dc.languageengen_HK
dc.publisherThe Royal Society. The Journal's web site is located at http://www.pubs.royalsoc.ac.uk/index.cfm?page=1086en_HK
dc.relation.ispartofProceedings of the Royal Society A: Mathematical, Physical and Engineering Sciencesen_HK
dc.subjectCold rollingen_HK
dc.subjectDislocationen_HK
dc.subjectInterstitial-free steelen_HK
dc.subjectMicrobanden_HK
dc.subjectMicrostructureen_HK
dc.titleMicrostructure evolution in an interstitial-free steel during cold rolling at low strain levelsen_HK
dc.typeArticleen_HK
dc.identifier.emailNgan, AHW: hwngan@hkucc.hku.hken_HK
dc.identifier.emailDuggan, BJ: bjduggan@hkucc.hku.hken_HK
dc.identifier.authorityNgan, AHW=rp00225en_HK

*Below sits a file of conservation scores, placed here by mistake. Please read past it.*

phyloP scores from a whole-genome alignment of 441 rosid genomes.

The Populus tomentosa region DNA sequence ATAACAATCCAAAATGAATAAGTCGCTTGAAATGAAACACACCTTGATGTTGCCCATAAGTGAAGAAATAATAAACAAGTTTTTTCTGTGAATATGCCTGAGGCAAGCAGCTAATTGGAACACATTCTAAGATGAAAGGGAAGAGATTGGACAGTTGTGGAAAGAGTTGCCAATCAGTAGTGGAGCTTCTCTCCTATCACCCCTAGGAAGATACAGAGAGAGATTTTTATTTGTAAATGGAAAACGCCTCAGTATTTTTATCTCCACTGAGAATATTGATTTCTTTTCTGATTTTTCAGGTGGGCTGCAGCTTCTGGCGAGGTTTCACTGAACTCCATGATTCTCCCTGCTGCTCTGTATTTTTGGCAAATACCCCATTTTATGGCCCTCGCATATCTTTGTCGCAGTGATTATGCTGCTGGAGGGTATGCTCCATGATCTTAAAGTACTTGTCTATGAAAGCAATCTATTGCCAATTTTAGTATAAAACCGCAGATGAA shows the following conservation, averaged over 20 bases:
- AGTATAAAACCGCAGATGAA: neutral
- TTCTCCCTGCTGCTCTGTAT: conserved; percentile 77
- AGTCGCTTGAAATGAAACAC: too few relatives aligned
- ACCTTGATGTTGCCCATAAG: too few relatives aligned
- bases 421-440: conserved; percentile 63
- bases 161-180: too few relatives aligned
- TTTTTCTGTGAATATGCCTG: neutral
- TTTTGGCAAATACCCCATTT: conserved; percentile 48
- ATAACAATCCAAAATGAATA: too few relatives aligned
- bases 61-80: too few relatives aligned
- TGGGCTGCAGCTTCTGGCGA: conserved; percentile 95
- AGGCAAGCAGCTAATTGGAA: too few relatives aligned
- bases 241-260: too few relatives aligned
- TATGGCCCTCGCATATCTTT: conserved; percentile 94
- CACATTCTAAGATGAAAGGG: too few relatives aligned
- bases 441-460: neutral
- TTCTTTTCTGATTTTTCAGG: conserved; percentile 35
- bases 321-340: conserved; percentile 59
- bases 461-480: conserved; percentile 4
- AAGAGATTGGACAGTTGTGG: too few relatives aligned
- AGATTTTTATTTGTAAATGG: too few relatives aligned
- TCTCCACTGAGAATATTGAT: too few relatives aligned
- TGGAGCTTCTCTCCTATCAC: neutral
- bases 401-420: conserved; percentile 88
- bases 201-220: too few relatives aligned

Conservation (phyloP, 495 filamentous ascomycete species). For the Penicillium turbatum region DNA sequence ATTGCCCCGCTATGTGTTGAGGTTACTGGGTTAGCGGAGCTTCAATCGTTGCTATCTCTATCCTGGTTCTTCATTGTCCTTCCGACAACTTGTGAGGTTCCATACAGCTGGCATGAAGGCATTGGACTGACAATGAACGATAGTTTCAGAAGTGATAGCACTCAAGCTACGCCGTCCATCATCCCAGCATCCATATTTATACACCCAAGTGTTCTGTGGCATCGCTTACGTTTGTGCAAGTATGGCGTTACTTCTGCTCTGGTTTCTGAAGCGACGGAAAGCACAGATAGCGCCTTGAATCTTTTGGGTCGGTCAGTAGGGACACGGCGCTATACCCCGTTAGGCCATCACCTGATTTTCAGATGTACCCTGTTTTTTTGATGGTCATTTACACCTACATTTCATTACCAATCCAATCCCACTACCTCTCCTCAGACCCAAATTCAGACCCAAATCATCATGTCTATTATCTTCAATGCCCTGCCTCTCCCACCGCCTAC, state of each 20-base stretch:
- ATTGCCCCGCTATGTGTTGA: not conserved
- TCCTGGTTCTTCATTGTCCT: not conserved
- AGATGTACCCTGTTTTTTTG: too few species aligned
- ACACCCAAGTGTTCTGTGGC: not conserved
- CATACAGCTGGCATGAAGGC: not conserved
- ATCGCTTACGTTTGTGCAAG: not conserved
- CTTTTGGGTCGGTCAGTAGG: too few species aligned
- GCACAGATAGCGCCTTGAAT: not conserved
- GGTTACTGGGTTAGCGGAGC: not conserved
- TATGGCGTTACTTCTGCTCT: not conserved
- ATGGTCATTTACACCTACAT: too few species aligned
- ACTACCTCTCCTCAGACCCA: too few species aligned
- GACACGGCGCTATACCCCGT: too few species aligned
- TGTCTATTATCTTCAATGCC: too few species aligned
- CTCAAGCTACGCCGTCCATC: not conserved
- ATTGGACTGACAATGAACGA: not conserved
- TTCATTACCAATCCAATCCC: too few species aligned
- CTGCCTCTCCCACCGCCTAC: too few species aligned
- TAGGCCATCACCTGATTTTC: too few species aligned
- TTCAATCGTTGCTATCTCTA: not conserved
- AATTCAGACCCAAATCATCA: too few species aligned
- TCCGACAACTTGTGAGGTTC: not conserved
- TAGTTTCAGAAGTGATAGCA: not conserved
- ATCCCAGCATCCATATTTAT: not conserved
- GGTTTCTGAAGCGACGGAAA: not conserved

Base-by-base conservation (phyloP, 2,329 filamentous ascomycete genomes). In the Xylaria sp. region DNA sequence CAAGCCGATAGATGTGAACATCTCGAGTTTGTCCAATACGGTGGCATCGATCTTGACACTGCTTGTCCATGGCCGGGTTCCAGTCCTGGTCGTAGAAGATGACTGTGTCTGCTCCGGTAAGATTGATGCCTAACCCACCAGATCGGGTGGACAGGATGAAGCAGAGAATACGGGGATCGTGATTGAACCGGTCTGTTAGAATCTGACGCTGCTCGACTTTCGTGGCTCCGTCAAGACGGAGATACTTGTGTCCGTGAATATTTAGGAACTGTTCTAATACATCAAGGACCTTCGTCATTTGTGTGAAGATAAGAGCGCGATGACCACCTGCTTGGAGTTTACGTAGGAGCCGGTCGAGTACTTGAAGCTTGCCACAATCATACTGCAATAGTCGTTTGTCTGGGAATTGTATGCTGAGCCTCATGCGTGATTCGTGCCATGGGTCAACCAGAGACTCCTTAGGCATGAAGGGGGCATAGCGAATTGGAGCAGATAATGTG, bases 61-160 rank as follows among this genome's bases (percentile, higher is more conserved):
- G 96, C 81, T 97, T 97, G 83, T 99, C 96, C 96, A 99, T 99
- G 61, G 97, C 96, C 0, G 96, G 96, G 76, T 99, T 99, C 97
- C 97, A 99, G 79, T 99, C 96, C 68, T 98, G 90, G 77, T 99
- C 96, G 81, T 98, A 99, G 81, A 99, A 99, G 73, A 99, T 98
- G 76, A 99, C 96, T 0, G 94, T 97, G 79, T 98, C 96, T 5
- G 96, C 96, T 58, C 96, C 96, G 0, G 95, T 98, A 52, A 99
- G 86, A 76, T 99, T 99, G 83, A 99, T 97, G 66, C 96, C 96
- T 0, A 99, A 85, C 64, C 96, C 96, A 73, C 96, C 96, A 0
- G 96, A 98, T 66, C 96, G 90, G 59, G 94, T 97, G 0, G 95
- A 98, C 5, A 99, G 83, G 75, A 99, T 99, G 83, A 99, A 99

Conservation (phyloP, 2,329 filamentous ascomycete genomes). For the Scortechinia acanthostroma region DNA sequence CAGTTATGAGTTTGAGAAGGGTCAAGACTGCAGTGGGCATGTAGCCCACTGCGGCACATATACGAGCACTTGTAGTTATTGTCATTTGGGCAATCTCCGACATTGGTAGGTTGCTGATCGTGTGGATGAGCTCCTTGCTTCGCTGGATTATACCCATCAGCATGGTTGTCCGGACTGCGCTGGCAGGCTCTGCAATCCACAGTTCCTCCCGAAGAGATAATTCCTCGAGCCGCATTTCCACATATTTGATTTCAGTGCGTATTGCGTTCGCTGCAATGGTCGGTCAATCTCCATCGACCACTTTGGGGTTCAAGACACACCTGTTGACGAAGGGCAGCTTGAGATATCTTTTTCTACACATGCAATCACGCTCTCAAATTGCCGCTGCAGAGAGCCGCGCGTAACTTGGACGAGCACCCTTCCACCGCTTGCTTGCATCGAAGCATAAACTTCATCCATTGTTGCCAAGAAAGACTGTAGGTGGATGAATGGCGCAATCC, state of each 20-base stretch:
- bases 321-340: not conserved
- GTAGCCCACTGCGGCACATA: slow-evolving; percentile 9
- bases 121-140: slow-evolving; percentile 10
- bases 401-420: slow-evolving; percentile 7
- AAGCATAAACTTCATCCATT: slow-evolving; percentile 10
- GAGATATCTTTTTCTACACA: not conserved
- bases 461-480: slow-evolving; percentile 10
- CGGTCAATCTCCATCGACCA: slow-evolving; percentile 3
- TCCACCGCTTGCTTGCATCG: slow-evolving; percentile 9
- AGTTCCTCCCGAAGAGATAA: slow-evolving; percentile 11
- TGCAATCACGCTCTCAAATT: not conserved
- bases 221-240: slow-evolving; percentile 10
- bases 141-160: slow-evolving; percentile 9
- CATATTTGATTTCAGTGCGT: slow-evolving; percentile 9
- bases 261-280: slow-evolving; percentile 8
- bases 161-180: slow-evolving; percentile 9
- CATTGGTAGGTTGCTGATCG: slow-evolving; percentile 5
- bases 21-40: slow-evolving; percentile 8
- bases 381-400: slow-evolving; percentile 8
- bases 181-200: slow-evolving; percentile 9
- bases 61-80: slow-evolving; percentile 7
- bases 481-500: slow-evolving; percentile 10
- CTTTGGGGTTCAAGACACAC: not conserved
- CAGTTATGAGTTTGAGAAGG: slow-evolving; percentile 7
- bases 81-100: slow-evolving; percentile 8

dc.identifier.authorityDuggan, BJ=rp01686en_HK
dc.description.naturelink_to_subscribed_fulltext-
dc.identifier.doi10.1098/rspa.2002.1051en_HK
dc.identifier.scopuseid_2-s2.0-1542722146en_HK
dc.identifier.hkuros79090en_HK
dc.relation.referenceshttp://www.scopus.com/mlt/select.url?eid=2-s2.0-1542722146&selection=ref&src=s&origin=recordpageen_HK
dc.identifier.volume459en_HK
dc.identifier.issue2035en_HK
dc.identifier.spage1661en_HK
dc.identifier.epage1685en_HK
dc.identifier.isiWOS:000184160000004-
dc.publisher.placeUnited Kingdomen_HK
dc.identifier.scopusauthoridChen, QZ=8353179600en_HK
dc.identifier.scopusauthoridNgan, AHW=7006827202en_HK
dc.identifier.scopusauthoridDuggan, BJ=7005772998en_HK